Leah Van Der Velde’s family has always prioritized music. Van Der Velde grew up surrounded by the strums of a ukulele and the groans of a church organ; her grandfather was a ukulele player in college and never stopped, and her grandmother played organ at a church. Van Der Velde’s grandparents have played music around her for as long as she can remember and her mom is carrying on the tradition. She has a rule that her children must always be playing an instrument.
“[My mom] always plays music and I think she just understands how important it is,” Van Der Velde said.
Van Der Velde has been playing trumpet for two years now and enrolled in jazz her freshman year. Jazz has been a big part of her life since she started it three years ago but, even in the highest level of jazz, there are extremely few women apart from Van Der Velde. In her class, there are only two other women musicians and last year, there were only there.
Being in a male-dominated environment was difficult and strange for Van Der Velde. It was hard enough that she did not know anyone in jazz when she first started the class, but being surrounded by high school boys exacerbated the newness and difficulty.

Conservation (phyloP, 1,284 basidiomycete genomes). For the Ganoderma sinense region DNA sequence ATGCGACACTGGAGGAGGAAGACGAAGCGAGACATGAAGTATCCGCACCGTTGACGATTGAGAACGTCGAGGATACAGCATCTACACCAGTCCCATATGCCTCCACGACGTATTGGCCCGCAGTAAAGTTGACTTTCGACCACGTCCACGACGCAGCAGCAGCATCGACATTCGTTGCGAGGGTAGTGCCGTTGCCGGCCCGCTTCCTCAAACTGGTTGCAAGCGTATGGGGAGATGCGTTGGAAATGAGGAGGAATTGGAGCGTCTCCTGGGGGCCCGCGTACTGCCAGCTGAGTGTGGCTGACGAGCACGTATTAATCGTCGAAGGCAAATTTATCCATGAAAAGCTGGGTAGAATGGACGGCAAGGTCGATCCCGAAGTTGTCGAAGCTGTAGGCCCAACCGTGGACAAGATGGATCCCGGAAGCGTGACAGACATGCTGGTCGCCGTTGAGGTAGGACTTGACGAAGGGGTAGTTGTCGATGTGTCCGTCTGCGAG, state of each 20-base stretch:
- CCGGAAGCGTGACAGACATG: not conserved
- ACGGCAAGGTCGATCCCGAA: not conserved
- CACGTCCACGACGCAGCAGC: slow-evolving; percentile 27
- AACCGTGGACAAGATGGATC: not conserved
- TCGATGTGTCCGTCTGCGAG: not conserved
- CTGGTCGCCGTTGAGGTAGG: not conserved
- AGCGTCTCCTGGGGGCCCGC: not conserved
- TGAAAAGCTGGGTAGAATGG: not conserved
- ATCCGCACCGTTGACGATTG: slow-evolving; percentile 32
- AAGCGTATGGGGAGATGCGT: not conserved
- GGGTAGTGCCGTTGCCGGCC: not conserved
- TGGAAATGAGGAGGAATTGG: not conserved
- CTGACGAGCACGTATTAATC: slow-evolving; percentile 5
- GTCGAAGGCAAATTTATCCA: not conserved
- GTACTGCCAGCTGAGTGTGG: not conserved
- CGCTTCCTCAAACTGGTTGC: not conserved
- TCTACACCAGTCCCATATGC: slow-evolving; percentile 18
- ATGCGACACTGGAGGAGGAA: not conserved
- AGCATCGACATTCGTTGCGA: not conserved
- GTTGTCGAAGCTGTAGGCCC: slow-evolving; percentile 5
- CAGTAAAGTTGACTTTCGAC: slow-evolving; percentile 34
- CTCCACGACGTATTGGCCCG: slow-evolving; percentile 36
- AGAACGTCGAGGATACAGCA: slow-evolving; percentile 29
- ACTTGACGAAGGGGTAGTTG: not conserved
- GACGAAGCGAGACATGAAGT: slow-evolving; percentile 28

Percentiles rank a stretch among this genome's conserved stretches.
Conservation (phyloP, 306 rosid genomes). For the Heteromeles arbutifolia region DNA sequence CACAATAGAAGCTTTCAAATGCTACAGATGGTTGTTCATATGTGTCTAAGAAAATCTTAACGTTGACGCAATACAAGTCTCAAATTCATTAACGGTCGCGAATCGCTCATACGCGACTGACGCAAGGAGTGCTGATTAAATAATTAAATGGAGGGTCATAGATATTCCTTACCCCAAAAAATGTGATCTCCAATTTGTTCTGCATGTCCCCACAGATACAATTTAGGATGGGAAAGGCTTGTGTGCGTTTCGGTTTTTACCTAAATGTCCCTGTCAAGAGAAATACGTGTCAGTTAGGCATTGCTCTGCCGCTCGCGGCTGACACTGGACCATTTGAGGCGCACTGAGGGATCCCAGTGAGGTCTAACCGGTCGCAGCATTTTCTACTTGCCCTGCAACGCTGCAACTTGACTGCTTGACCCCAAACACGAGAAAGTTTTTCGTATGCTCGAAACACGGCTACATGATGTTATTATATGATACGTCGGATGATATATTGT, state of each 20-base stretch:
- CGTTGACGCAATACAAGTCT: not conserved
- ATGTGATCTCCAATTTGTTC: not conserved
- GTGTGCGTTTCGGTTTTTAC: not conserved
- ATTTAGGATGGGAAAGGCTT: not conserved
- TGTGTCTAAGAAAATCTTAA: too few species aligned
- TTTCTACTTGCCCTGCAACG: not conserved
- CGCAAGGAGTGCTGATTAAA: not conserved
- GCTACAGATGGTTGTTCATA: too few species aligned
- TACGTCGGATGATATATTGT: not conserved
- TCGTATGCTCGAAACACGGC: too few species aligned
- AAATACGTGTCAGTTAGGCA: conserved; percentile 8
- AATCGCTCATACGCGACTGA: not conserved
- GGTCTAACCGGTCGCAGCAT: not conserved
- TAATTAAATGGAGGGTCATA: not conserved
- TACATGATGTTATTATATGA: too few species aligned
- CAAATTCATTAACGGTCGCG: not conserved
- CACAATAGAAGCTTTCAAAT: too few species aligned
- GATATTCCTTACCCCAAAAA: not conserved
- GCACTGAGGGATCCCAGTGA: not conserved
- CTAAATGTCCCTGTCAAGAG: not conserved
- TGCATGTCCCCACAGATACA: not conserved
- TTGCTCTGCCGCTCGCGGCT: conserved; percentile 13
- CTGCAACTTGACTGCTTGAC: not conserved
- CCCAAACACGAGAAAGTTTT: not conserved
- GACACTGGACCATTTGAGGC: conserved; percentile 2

“I felt like I couldn’t really speak out,” Van Der Velde said. “I was definitely more shy and didn’t want to play and [I] didn’t want to be an outspoken voice even when I knew that I could help and contribute to the group.”
Jack, Van Der Velde’s jazz teacher and the leader of CHS’s jazz program, has made Van Der Velde feel more comfortable and accepted as a woman in jazz. She feels that he includes her and her fellow female students and goes out of his way to make sure everyone feels welcome in the jazz program.
“Two years ago, there were many more girls in our jazz band and [Jack] sat us down and just talked to us about how he could make it better [and] how he could make us feel more included,” Van Der Velde said. “Even just that conversation made me feel so much better, even if I wasn’t feeling like I was excluded from anything.”
Van Der Velde has many role models in the music industry outside of jazz. She says that almost all of these people are female. Within jazz, she loves Divinity Roxx and Esperanza Spalding, two jazz bassists.
“[Roxx and Spalding] just exude confidence and I’d like to think that that can become a more normal thing,” Van Der Velde said.
Van Der Velde does not plan on playing jazz after high school but she knows she wants to keep jazz and music in her life. She is hoping to attend jazz shows and listen to jazz in her daily life.
“Don’t be afraid to just be yourself,” Van Der Velde said. “Don’t pay attention to your surroundings. I think that I’m definitely guilty of acting differently around different people and I think, in a jazz setting, it’s really important to be yourself or you can’t express yourself through your music.”